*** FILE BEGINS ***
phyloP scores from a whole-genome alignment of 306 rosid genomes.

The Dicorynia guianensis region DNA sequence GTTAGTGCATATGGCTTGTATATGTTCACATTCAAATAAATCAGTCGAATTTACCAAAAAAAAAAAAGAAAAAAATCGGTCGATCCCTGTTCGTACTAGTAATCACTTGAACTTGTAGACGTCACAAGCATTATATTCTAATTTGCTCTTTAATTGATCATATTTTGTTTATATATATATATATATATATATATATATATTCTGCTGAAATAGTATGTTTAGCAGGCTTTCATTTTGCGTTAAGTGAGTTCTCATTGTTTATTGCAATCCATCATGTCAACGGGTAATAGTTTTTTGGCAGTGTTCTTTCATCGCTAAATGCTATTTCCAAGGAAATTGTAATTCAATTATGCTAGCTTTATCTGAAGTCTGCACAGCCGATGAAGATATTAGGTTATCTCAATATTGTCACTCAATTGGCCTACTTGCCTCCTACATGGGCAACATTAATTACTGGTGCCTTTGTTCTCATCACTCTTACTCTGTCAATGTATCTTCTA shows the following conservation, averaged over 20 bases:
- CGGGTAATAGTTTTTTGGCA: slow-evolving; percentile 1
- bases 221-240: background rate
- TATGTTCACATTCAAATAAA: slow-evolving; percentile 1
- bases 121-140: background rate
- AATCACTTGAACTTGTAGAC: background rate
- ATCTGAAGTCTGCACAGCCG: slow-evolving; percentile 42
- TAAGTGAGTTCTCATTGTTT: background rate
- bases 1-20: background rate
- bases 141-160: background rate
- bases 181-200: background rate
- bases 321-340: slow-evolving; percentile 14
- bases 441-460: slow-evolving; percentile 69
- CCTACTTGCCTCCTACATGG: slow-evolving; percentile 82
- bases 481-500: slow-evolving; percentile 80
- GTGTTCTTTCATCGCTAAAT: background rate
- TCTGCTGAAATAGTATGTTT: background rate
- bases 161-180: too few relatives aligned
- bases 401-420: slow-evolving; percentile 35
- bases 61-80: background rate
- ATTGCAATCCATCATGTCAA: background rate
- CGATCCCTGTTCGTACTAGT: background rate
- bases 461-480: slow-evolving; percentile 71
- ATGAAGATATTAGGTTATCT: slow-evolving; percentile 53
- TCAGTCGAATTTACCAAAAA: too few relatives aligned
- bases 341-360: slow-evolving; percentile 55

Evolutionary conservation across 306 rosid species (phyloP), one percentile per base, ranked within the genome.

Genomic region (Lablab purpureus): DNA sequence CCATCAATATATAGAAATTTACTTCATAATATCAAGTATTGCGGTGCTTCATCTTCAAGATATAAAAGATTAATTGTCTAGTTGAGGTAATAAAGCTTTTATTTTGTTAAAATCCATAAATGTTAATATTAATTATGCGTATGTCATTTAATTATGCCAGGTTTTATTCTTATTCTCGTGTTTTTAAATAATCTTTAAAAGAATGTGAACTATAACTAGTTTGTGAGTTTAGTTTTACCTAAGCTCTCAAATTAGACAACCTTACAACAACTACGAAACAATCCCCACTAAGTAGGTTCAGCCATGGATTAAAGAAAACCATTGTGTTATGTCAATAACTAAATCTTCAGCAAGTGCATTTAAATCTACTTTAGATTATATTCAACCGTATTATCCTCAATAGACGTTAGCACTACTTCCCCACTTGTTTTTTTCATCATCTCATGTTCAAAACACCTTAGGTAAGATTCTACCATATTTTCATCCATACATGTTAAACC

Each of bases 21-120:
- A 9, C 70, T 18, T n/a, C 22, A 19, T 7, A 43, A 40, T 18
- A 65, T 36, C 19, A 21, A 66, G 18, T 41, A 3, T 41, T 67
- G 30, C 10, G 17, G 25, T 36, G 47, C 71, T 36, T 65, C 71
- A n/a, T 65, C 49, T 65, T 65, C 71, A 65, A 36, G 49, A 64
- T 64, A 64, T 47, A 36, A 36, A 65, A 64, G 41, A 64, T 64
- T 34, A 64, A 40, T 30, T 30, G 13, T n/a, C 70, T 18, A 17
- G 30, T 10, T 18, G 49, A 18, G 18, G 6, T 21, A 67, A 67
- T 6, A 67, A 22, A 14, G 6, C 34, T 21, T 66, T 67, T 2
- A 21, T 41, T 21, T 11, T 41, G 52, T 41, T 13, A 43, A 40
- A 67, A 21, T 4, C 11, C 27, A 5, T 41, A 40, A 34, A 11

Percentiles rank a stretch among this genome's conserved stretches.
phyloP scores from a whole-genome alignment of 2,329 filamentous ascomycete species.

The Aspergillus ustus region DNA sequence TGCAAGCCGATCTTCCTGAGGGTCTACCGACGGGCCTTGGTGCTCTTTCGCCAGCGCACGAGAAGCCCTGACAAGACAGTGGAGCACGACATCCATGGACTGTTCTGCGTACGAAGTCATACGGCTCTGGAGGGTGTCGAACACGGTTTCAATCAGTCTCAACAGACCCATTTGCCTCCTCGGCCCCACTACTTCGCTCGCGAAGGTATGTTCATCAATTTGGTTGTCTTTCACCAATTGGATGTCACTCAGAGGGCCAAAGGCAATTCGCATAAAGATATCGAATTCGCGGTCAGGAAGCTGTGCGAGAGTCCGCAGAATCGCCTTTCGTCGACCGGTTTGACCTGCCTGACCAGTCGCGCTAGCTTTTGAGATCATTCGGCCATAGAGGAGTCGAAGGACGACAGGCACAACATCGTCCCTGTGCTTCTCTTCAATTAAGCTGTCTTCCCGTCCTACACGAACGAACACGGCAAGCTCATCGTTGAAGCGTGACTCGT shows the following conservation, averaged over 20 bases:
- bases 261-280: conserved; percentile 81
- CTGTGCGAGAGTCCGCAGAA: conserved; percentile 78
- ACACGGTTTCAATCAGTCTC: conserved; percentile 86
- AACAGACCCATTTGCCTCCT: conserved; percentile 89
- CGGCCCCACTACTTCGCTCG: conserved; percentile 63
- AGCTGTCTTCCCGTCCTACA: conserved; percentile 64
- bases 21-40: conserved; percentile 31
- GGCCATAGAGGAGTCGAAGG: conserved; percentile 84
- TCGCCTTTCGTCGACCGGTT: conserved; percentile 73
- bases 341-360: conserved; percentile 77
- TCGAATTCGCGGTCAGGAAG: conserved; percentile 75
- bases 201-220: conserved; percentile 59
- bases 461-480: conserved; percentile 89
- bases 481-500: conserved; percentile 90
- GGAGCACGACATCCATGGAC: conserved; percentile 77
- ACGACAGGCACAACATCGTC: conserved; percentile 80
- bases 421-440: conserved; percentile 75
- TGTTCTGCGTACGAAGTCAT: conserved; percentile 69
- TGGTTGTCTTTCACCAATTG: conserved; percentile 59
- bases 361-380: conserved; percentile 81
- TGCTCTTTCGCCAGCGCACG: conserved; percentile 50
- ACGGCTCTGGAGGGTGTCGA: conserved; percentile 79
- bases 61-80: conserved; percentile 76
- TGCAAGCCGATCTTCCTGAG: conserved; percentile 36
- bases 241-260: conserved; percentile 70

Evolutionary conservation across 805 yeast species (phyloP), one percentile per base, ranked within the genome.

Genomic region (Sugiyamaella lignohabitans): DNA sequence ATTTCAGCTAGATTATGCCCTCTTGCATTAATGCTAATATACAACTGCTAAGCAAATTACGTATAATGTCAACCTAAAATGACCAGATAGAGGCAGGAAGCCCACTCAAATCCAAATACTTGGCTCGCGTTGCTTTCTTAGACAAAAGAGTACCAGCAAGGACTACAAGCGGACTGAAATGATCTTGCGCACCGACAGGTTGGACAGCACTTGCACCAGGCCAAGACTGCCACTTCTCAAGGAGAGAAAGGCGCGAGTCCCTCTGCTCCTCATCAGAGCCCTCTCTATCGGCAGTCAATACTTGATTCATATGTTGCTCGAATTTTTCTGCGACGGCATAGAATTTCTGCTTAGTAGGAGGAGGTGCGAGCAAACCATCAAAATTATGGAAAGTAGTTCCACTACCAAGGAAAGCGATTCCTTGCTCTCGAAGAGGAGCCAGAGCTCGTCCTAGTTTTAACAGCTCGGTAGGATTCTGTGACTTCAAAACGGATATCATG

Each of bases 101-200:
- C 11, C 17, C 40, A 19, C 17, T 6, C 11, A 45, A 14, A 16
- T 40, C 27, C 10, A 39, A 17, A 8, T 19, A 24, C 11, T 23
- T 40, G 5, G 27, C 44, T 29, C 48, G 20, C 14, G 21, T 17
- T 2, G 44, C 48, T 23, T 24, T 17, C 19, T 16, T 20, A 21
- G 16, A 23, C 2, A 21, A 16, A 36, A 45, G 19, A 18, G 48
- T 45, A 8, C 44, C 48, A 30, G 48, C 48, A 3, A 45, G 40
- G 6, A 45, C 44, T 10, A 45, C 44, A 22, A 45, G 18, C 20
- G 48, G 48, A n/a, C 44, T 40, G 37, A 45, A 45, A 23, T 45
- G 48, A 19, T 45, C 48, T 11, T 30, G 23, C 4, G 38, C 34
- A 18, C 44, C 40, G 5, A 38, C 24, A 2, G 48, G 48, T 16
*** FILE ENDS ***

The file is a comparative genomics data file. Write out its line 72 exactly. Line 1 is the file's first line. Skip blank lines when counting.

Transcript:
- C 11, C 17, C 40, A 19, C 17, T 6, C 11, A 45, A 14, A 16